11. PoV

    PoV
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    No no, those sub-genres are "done to death". ;)

    The actual serious market for SHMUPS is a fraction of most others. Watching a video like this shows there's already a lot of ground covered. Then you hit something like Shoot the Core, a database of well over 1000 SHMUPS for just the PC. Assuming you could push yourself in to the top whatever quality wise, there's still hardly enough consumers to earn a sustainable living from. I don't have the time to dig up the numbers, but you should be able to find some pretty depressing results for some clearly top tier titles. That's saturation.

    Not to mention, you can watch many SHMUP's unfold on youtube and such sites. Since most are "on rails", you're not really missing out by watching a video.
     
  12. princec

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    I like the style (though, ahem, I hate shmups) - I even sent the link to Chaz to watch :)

    Cas :)
     
  13. JGOware

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    "there's still hardly enough consumers to earn a sustainable living from."

    Especially if you just put all your marbles in 1 basket and do the "years to code 1 game" syndrome. To make any realistic profit you should probably have 4 games in your business plan, each using a reuseable engine, each taking 3-4 months to develop, and finally each game should heavily advertise the other games. There's just no way I would spend alot of time/resources on just 1 shooter, at least not on the pc.

    Re: Duality ZF

    I liked the video as well. If I was going to do a xbox shooter it would be similar to this. I like all the modes you put in. :) Looks like fun!
     
  14. RoadMaster

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    This is an interesting statement to me, specifically because I've heard other people say nearly the exact opposite. That you should spend considerable time on one title that has extremely strong polish because that extra time can result in an exponential increase in sales/publicity. Perhaps this is a theory that switches depending on what kind of project you are making, or what platform you're on. I know for me, it takes a fair bit to get me to pull out a wallet and purchase a game. Usually such an action is only reserved for games that have had a long lead-up time.
     
  15. JasonD

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    Thanks guys.

    I am following the "years to code 1 game syndrome". We have placed about 9 months into Duality ZF. It runs on an engine made specifically for Duality ZF. It's only reusability would be for a sequel which we plan on making, and even so it would have to be reworked largely for that. Why? Because we want Duality ZF to stand out. We are pushing the hardware and software to its limits. We haven't even shown the most intense action in our trailers yet. Imagine 8 fighters at maximum firepower (65 shots per spread, every 4th frame = 7,800 player bullets shot per second), with hundreds of enemies, with thousands of sparks and explosions, and thousands of enemy bullets. We haven't shown it because you can barely tell what's happening. But it runs at 60 frames per second. We're going to legitimately require a "may induce seizures" warning in the game, since it's a flickering mess (p.s. we ensure you can always see enemy bullets no matter what's happening). To get this type of action requires an unreal amount of optimization, especially since XNA runs on top of a ported version of the .NET Compact Framework which barely has floating point support, and no function inlining support (sigh). So, we threw reusability out of the door a long time ago, unless it's for another shmup.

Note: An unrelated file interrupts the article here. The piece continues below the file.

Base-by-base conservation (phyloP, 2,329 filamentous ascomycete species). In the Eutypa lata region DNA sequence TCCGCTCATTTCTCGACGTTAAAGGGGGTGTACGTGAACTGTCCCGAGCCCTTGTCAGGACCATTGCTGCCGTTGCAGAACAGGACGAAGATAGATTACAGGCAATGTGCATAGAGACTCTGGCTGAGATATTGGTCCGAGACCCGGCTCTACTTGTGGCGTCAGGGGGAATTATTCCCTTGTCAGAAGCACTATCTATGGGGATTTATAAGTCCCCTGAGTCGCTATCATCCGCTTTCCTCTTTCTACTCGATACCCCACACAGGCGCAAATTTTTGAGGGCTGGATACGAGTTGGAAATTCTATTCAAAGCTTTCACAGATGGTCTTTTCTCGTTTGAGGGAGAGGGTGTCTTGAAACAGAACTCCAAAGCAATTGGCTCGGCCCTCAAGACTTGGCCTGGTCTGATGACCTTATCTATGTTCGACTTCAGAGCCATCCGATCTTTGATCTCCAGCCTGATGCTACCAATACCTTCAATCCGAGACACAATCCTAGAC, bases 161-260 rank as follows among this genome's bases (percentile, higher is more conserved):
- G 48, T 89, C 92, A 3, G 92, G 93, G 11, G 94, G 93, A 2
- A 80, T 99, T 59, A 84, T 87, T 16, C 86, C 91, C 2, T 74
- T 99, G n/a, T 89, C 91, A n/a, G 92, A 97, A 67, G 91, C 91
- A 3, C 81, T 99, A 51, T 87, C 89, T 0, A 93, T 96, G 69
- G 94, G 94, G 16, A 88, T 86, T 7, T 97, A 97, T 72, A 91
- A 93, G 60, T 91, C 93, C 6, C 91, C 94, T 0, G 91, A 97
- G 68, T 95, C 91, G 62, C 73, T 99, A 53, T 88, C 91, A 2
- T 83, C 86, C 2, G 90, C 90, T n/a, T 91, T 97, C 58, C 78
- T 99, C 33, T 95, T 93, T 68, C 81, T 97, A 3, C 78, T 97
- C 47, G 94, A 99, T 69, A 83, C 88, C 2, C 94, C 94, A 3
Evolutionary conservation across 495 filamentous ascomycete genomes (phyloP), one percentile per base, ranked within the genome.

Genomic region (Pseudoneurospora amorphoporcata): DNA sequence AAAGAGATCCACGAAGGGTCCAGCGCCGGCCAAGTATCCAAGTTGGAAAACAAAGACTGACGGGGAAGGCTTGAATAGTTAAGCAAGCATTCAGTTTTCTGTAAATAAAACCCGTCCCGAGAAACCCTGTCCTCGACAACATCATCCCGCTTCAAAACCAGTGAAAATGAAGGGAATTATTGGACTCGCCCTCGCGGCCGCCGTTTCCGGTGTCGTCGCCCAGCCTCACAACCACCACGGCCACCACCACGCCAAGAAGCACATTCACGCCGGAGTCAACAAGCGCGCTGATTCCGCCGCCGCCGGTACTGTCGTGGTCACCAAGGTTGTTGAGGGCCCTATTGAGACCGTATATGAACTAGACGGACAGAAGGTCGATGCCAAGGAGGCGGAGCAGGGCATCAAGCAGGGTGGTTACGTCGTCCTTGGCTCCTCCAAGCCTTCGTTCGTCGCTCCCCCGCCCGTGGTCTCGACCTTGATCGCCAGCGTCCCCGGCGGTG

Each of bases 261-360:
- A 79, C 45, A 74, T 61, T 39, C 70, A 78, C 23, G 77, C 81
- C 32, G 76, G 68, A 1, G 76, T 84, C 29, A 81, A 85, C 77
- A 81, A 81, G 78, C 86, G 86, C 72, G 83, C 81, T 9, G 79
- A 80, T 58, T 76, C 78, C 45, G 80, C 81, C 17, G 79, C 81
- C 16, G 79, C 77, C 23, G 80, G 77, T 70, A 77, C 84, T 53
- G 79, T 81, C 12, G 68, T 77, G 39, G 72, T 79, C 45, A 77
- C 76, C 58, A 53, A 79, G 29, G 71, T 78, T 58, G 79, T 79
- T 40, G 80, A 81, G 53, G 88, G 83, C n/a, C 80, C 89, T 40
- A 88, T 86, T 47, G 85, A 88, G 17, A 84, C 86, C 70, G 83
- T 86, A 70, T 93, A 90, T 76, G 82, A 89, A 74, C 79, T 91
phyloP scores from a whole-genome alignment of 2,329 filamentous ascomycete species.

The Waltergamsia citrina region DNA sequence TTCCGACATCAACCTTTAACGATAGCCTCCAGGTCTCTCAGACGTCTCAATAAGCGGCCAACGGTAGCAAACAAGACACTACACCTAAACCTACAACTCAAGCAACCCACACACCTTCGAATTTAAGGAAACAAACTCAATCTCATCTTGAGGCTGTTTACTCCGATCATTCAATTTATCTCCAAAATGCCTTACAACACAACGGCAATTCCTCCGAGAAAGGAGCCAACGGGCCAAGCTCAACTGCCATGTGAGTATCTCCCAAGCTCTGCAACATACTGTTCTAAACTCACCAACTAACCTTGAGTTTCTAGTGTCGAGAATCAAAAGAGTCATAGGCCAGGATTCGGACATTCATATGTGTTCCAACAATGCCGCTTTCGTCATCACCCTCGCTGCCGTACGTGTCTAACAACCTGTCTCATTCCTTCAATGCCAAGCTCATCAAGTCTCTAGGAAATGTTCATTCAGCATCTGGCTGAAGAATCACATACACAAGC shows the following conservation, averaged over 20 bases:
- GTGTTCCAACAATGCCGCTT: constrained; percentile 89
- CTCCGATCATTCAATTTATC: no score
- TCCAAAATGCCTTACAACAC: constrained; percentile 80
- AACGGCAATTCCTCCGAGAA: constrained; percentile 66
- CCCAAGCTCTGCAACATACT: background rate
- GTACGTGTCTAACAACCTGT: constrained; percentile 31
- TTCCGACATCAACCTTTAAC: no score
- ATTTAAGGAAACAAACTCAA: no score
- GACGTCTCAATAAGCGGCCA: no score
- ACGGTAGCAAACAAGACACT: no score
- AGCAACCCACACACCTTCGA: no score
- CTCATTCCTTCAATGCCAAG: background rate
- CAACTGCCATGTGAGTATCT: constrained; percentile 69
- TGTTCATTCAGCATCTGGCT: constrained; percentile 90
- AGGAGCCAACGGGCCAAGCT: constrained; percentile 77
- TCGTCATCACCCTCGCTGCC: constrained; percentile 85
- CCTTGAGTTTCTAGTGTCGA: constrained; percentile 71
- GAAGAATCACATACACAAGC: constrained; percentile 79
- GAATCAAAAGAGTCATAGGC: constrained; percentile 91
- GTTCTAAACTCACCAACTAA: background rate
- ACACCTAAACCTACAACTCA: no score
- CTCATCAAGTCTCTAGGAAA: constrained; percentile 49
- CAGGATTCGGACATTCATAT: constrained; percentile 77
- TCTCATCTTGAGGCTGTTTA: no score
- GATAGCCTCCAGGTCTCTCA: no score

16. Nexic

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    I disagree. I tried the approach of making lots of games in the same genre (7)and pretty much failed. Sure there were some cross sales going on but generally speaking each title had such low numbers that it made no significant difference. In my case 6 months per title wasn't enough to make anything competitive.

    On the flip side, when I eventually tried the "years to code 1 game" approach I made tons of money. Obviously it's a very high risk approach for a first title, but if you've already got a lot of experience I'd definitely suggest going that route as the rewards are exponential.

    I would expect Duality to sell quite well based on what I've seen.
     
  17. Jack Norton

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    I think it's also related to the fact that you changed completely genre :)
     
  18. Nexic

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    Not totally, it's still a shooter.
     
  19. JasonD

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    That means a lot coming from someone doing well in the indie scene as a shoot em up developer. When I first found your company, I was happy to know that it can work for someone who loves this genre above all others. I like many types of genres, and will tackle a few of them, but my heart lies with the shooters...
     
  20. Jack Norton

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    Well you can't really compare a flash zombie MMO shooter with the classic ones :) for example no piracy is possible and that alone makes a huge difference.